San Diego’s popularity as a destination location is obvious to those of us who’ve been there and witnessed near-perfect weather, regardless of the date on the calendar. I suspect losing its NFL franchise may make some waves, but at least it happened in a year where the football team went 4-12 and arguably has some rebuilding of its own to do.
When it comes to water for a thirsty state, desalination has long been argued as a way to help California, though the process is said to be costly and energy intensive.
Some time ago I attended a meeting in San Diego where various new technologies were discussed in the context of how technology itself is generally becoming better and more cost-effective.
Desalination was highlighted at this meeting as one of those ideas that could benefit from better and cheaper technology.
Glass-half-full arguments for desalination talked up technological trends that could make separating salt and other impurities from water more cost-effective and profitable within the next few years. Judging from recent news, others may see the idea of desalination penciling out much sooner than later.
At a reported $1 billion for a desalination plant in Carlsbad, Calif. one would think that profitability must be on the radar as that is no small amount of change to invest, even in a state where the cost of doing business is considerably higher than most other locations in the United States. Power costs alone are said to be much higher in California than other states.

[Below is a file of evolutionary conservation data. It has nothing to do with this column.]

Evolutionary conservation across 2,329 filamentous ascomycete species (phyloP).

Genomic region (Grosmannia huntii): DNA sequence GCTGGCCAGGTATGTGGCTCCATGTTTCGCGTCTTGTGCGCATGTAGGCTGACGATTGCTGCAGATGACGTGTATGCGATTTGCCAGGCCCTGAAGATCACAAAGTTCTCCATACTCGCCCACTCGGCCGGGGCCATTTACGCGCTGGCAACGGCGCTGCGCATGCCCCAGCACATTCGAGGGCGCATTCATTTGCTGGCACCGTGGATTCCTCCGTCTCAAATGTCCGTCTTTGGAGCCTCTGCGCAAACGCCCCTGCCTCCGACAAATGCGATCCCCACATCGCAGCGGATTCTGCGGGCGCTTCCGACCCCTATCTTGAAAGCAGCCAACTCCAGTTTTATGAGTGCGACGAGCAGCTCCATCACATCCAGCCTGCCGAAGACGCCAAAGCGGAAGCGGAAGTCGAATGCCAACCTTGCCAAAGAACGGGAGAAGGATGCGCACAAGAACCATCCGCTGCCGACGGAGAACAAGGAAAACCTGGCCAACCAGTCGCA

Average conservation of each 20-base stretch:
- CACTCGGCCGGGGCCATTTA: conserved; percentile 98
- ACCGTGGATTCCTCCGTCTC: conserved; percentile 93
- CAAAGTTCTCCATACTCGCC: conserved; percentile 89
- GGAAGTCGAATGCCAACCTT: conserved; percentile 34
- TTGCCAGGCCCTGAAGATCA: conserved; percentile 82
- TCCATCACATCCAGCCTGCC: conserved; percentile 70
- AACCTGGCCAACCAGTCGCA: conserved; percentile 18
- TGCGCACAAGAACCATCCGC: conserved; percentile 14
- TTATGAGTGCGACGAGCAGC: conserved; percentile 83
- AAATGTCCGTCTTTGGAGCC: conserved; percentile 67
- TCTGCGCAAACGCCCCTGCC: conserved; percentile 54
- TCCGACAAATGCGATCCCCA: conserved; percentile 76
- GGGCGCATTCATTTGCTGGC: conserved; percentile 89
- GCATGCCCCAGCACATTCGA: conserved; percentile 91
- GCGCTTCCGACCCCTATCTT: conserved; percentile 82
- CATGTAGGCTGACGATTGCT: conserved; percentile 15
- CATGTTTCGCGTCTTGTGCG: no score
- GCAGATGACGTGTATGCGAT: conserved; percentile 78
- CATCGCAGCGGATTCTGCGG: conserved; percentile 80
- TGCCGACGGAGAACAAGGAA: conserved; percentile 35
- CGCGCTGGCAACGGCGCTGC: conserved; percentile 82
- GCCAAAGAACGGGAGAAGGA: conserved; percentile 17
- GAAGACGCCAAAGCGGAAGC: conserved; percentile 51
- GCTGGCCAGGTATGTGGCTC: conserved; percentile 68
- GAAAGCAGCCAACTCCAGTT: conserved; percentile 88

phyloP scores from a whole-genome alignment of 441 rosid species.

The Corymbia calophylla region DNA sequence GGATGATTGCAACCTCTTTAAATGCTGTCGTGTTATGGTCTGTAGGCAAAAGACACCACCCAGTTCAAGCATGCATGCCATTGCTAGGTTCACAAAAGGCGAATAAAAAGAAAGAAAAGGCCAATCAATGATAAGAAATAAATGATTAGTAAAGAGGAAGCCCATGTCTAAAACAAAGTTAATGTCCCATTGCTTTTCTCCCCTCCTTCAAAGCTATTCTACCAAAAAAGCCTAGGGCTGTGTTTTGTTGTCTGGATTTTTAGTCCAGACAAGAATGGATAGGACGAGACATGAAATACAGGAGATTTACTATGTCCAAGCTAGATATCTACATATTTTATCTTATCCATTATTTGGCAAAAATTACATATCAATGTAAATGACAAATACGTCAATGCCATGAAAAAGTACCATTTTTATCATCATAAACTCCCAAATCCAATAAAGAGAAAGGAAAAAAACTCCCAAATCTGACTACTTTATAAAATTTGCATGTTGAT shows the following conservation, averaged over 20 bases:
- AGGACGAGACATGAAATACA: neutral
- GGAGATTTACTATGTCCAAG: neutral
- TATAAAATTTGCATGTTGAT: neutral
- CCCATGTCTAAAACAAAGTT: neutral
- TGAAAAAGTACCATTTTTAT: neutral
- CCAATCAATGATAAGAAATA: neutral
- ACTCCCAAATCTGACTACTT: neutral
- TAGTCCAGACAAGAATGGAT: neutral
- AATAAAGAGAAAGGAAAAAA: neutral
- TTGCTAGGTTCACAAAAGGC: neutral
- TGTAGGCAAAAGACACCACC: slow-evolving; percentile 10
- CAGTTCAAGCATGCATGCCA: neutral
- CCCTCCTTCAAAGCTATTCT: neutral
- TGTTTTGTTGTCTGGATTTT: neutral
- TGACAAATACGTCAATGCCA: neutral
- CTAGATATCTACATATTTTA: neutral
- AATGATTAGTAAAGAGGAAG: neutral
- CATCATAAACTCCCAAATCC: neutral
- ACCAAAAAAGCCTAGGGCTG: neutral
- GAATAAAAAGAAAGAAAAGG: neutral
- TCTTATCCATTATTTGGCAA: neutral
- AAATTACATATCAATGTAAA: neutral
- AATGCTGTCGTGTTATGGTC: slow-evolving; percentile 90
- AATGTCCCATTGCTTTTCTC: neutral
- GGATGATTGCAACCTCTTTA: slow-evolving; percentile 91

According to the LA Times, Poseidon Water of Boston, owner of the new desalination plant, will sell its potable water to the San Diego County Water Authority under a 30-year purchase agreement.
Antagonists quoted in a KPCC article suggest that desalination remains too expensive when compared to importing it or investing in efficiency efforts. Some appear upset that their water bills may increase an average of $5 to cover the cost of desalination.
According to Poseidon’s website, the Carlsbad facility will provide 50 million gallons of desalinated seawater per day to customers. A similar-size facility at Huntington Beach is slated to go online in 2018.
About 15 other desalination plants are being proposed in California, the LA Times reports.
Whether the California Coastal Commission gives the go-ahead to water projects along the coastline remains to be seen, but it’s certainly a golden opportunity for the state to move in a positive direction when it comes to meeting the water needs of a growing population.
Desalination remains just one part of the process of making fresh water available to Californians for important uses that must include agriculture as much as it does urban residents.
One would think that tapping the coastline for water would reduce the competition for other surface sources of water throughout California. Certainly farmers stand to benefit if they no longer must compete with cities and urban water managers for access to the Colorado River, the Central Valley Project or the State Water Project.
How San Diego’s example plays out for Imperial Valley growers or farmers in nearby Yuma, Ariz. remains to be seen as they compete for a finite amount of Colorado River water with their large, urban neighbor to the west.
It stands to reason that farmers growing winter vegetables and hay in the low desert could benefit from urban desalination efforts by alleviating the need to convey fresh river water to millions of residents along California’s south coast. Using fresh water to grow the food we eat is a worthy and beneficial use.